Original equipment manufacturers Honda, Moog Construction and Bobcat are working on autonomous vehicles as potential solutions to labor and safety concerns in the equipment industry.
The three companies unveiled their vehicles on March 14, the first day of CONEXPO.
Honda has unveiled the third-generation Honda Autonomous Work Vehicle, the first model based on an original design, Jason VanBuren, systems engineering manager at American Honda Motor Co., told Equipment Finance News. The previous generations were based on other Honda utility vehicles, such as the Honda Pioneer.
“We don’t need this full suite [like] a car needs, but we still need something that’s extremely safe on a construction site, because there’s a lot of people walking around, there’s debris that falls, there’s obstacles that fall on the ground,” VanBuren said. “It’s good to have access to that type of technology [from Honda].”
Workers in transportation and material moving occupations as well as construction and extraction occupations accounted for 47.4% of all fatal occupational injuries, representing 1,282 and 976 workplace deaths, respectively, according to Occupational Safety and Health Administration.
Customers are “looking for something to help them out from a cost standpoint and a safety aspect,” VanBuren said, noting that the autonomous vehicle is a prototype.
“Pricing is the next major step [for us],” he said. “We’ve got the product at a good price place, now we need to understand what’s the direction we go in from a business standpoint.”
Moog Construction’s autonomous vehicle is “two to three years away” from being ready for commercialization, said David Chaves, director of autonomy and robotics. Still, the company is evaluating possible applications.
“The secret is going to be to pick the applications where it makes sense,” Chaves said. “If you’re going to pay whatever the number is to put a system on the machine, you don’t want it to be a machine that you’re using four hours a day, you want it to be a machine used 12 hours a day, or 24/7.”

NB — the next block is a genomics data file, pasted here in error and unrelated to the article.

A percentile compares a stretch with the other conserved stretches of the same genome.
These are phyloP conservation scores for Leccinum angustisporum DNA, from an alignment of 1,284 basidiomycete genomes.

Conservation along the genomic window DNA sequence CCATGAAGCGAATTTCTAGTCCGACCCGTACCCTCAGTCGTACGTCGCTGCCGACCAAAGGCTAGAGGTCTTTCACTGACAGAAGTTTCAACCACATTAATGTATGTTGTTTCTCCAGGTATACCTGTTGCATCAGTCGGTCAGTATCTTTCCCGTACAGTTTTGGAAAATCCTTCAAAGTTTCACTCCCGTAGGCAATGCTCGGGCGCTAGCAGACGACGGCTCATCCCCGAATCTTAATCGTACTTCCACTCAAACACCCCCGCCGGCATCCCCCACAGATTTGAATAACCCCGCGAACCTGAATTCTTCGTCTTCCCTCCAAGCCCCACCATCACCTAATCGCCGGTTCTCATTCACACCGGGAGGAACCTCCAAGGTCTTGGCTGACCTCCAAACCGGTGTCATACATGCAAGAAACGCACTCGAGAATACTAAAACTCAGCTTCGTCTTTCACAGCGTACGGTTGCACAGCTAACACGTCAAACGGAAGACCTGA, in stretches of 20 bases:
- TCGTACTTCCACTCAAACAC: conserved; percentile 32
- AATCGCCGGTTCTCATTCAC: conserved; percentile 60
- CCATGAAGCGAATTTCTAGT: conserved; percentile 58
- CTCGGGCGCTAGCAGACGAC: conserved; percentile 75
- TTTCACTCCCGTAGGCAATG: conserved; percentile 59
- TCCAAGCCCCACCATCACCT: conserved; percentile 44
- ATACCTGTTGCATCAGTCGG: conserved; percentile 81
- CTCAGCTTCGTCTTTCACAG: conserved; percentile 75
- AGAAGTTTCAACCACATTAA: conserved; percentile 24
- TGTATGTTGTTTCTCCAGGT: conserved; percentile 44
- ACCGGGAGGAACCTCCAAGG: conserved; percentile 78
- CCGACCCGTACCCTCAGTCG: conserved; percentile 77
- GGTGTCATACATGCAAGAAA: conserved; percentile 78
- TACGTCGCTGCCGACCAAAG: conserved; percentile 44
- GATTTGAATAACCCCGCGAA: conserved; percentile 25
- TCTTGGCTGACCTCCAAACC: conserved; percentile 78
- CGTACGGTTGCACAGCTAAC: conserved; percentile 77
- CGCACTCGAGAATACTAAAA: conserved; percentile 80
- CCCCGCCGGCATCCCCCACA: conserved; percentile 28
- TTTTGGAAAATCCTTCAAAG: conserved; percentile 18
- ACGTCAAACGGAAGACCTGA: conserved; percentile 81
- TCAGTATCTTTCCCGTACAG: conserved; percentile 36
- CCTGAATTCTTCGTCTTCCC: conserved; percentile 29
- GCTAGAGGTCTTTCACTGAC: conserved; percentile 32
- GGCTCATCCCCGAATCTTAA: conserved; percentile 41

The Elma, N.Y.-based company, a subsidiary of designer and manufacturer Moog Inc., views high-use areas and places with labor shortages as areas of opportunity.
The construction industry needs to attract an estimated 546,000 additional workers to meet labor demands, according to the Associated Builders and Contractors trade association.
“You want [autonomous vehicles] to be in areas where labor is hard to get your hands on,” Chaves said. “If you can pick those kinds of spots, then the price of the autonomous system will pay for itself pretty quickly. [Autonomous vehicles] is an opportunity to continue to grow your market, grow your revenue, that you wouldn’t have otherwise if you were trying to get your hands on all those people.”
Bobcat, a subsidiary of the equipment manufacturing group Doosan Corp., has in the pipeline its all-electric and autonomous compact track loader. The concept vehicle, called the RougeX, debuted alongside the company’s S7X all-electric skid steer loader, which is nearing commercialization.
“We want to evaluate our customers’ perceptions of the ability of this new technology to do real work,” Joel Honeyman, vice president of global innovation at Bobcat, said. The RougeX and S7X also will implement Moog Construction’s TerraTech electrification software, according to a press release. Bobcat previously partnered with Agtonomy to expand its agricultural electrification and automation plans.